[11] Choe, S H (2017, 26 April). South Korea Military Is Accused of Cracking Down on Gay Soldiers. The New York Times [online]. Retrieved 10 June 2017 from

[12] Park, S J (2017, 24 Apr), Presidential candidates evasive on issue of LGBT rights. The hankyoreh [online]. Retrieved 13 June 2017 from

[13] Adapted from Shakespeare, W, The Taming of the Shrew, Act IV, scene i.

[14] Ock, H J (2017, 8 June) 6 in 10 Koreans oppose same-sex marriage. The Korea Herald [online]. Retrieved 13 June 2017 from

An Open Letter to Someone I Know (something arising from Coming Out Day)


I’ve been thinking a lot about the conversation we had a little while ago, and I fear that I really didn’t respond adequately to your questions and concerns, so if you’ll permit me, I’d like to take another shot at it. Please bear with me if it reads like I’m repeating myself!

When we met, I remember your talking about how difficult it’s been to approach the subject of coming out to your family, and how you’ve been going through a crisis of faith recently. I’m very sympathetic to the struggles you’re having. I won’t insult you with platitudes like ‘I know/understand how you feel’, because you know what you feel better than I or anyone else does. However, I do my best to listen closely to what people say to me in occasions when I have the opportunity to offer pastoral care, and I hope that what I write will be helpful to you.

First, I can appreciate that coming out to family is a really tough ‘nut to crack’ in this society, more so than many other societies. It’s not only because of the strong influence conservative Christianity has here. The heritage of neo-Confucian philosophy, with its strong advocacy of the hierarchies of relationships, the continuance of bloodlines, and the demonstration of filial piety, is very influential here, and that influence dies hard.

As someone who is on the outside looking in, it seems to me that the conservative Christian tradition has embraced that philosophy wholeheartedly, seemingly to the point of taking it lock stock & barrel and putting an ‘in the name of Jesus’ stamp all over it! Much like many strains of conservative Christianity in the United States, I openly question how much the embrace of conservatism has to do with the mission and Gospel of Jesus, but it is what it is, and it wields influence within many sectors of Korean life.

I know this is really easy to say, and I said this to you before in our conversation, but it bears repeating: in the end, you can’t take responsibility for the happiness or comfort of other people, including your parents. I know that goes against the grain of what your culture has traditionally taught, but there is truth in this. You can honour the love and support your family of origin has given to you without being beholden to live in a particular way just to satisfy their ideas of what ‘a good life’ is.

Second, I remember your comments about your faith crisis, asking yourself if you believe any of Christianity’s claims about God, the Bible, etc. any more. This is something I’m very concerned about, not only for you but for anyone who is going through turmoil concerning Christian faith, so I’ll do my best to address that now.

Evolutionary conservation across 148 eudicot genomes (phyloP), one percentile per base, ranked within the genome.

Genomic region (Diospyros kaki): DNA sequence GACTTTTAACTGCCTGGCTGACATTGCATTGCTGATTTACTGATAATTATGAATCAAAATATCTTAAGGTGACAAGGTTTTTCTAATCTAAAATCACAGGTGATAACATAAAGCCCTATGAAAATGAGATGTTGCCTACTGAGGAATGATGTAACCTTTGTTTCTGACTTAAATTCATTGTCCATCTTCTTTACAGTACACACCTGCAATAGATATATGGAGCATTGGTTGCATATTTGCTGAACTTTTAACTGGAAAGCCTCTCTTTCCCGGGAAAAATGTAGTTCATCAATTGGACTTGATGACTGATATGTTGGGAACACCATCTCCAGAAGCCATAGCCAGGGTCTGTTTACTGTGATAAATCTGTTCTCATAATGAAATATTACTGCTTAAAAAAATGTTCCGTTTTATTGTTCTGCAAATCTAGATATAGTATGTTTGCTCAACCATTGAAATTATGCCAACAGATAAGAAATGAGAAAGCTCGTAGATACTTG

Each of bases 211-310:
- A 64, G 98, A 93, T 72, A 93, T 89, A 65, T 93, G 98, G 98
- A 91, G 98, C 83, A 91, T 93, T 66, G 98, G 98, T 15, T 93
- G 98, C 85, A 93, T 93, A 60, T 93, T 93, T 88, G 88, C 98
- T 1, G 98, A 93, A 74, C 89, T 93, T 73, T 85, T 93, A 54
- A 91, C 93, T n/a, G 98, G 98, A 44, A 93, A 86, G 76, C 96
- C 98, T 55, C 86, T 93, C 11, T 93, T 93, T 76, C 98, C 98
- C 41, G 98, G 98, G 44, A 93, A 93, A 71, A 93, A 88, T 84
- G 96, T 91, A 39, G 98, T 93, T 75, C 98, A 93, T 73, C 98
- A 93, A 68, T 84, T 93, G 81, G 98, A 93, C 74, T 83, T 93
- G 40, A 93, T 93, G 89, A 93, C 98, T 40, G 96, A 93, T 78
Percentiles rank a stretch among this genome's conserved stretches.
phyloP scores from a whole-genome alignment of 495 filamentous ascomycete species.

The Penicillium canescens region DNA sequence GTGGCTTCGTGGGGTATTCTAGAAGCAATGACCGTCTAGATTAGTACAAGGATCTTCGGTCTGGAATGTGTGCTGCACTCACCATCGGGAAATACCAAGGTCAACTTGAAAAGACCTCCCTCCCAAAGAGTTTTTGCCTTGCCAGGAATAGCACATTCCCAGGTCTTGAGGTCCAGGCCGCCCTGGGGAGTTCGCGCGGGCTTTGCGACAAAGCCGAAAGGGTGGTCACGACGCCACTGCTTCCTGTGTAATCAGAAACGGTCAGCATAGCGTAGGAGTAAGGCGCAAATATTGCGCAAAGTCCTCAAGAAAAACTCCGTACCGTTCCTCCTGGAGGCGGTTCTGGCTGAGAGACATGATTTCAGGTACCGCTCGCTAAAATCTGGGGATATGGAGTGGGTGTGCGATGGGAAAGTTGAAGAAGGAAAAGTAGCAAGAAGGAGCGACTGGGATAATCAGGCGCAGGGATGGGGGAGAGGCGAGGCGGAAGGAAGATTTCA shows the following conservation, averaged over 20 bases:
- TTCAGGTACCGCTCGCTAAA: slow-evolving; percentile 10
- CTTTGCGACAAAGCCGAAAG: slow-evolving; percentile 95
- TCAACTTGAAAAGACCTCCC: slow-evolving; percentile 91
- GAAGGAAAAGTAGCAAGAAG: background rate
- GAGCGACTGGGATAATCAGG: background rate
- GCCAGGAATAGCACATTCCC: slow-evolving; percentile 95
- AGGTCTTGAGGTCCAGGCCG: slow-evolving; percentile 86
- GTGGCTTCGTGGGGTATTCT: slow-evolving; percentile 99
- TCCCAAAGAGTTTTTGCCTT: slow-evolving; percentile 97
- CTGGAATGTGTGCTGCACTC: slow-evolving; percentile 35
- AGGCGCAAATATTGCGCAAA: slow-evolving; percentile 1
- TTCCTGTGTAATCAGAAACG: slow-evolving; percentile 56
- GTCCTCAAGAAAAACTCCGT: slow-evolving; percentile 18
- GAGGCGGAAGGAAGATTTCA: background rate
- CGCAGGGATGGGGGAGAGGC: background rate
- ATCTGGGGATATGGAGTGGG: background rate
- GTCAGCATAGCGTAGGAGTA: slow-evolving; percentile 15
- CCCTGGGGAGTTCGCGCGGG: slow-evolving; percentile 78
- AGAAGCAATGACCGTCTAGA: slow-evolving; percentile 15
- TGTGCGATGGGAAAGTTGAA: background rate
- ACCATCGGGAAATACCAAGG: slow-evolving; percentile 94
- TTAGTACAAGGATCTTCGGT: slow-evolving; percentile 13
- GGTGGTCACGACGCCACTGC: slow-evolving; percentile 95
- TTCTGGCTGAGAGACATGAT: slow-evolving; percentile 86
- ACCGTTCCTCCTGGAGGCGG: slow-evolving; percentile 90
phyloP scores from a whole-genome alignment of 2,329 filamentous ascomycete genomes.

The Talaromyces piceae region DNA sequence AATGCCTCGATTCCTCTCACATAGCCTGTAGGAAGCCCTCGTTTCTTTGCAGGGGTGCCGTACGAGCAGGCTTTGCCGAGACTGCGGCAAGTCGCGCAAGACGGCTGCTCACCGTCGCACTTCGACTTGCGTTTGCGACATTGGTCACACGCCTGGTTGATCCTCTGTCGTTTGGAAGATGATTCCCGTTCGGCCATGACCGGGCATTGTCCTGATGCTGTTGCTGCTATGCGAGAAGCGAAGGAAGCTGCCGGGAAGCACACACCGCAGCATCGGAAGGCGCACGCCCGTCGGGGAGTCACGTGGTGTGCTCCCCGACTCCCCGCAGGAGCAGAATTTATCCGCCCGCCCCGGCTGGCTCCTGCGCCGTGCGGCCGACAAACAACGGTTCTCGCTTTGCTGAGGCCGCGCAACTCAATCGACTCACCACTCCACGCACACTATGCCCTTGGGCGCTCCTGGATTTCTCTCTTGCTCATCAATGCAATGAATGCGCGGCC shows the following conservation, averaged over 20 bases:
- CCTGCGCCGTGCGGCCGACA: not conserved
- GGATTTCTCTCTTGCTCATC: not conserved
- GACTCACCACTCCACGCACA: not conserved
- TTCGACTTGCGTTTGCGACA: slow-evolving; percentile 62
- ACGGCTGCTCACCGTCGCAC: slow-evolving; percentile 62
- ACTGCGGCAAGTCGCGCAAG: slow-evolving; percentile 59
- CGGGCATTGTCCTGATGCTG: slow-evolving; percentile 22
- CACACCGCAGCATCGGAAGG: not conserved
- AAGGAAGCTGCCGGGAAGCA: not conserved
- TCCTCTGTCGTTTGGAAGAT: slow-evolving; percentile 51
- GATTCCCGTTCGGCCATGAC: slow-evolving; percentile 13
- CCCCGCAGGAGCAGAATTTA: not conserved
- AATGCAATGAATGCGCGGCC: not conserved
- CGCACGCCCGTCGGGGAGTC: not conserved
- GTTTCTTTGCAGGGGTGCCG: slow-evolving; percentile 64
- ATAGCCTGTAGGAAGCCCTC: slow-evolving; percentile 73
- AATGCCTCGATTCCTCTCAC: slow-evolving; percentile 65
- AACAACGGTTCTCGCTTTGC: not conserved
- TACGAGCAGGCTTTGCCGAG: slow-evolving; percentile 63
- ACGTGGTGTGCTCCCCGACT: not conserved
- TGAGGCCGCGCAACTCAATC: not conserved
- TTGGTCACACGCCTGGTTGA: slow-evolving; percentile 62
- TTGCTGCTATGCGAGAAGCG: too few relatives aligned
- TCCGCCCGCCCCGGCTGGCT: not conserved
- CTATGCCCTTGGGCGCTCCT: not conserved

I can figure out from what you’ve told me about your background that you were raised in a pretty conservative Christian background. I won’t pull any punches here – as far as I’m concerned, when it comes to religion, you have been sold a bill of goods which is not going to help you in a 21st-century world!

I’m not just talking about the issue of sexual orientation, or of sexuality in general. Accepting premises like the verbal plenary inspiration of Scripture (that every word of the Bible is equally inspired by God) means that it becomes next to impossible to accept the insights of modern science. To my mind, this is nothing short of ridiculous. This line of reasoning leads to incredulous conclusions like ‘the universe is 6,000 years old’!

Of course, it doesn’t stop there. The heliocentric (sun-centred) universe, the evolution of species, the effect of human activity on the planet’s climate – all these areas and more are either denied outright or given some unbelievable twist by conservative evangelical Christianity. The ultimate irony is that people who believe this nonsense are using modern information technology, a product of modern science, to promote it!

And as you know, this narrow-mindedness leads to a rejection of the scientific discoveries which have been made about human sexuality. You’re no doubt aware where I stand on this!

Then, there’s the whole ‘God’ thing. If we can’t accept the Scriptures as being literally true on every premise that it puts forth, what does that do to God? If humans can keep finding out more and more about the universe which can be investigated, and for which rational, materially-based explanations can be offered, what need is there for ‘the heavenly Father in the sky’? It becomes impossible to see the universe as a one-story bungalow with an attic called ‘heaven’ and a basement called ‘hell’, doesn’t it? If these things fall apart, why believe any of it – Jesus, the Trinity, sin, eternal life, the final judgement, doesn’t the whole premise of Christian faith fall apart like a house of cards?

Well, I’ve come to the conclusion that, for the most part, it does. Much of the metaphysical constructions of historical Christian faith simply don’t make sense any more if you’re going to take a modern world-view (Or is it post-modern? Or is it post-postmodern? Whatever, I can’t keep track!) which takes into account the insights of academic research, not only the physical sciences.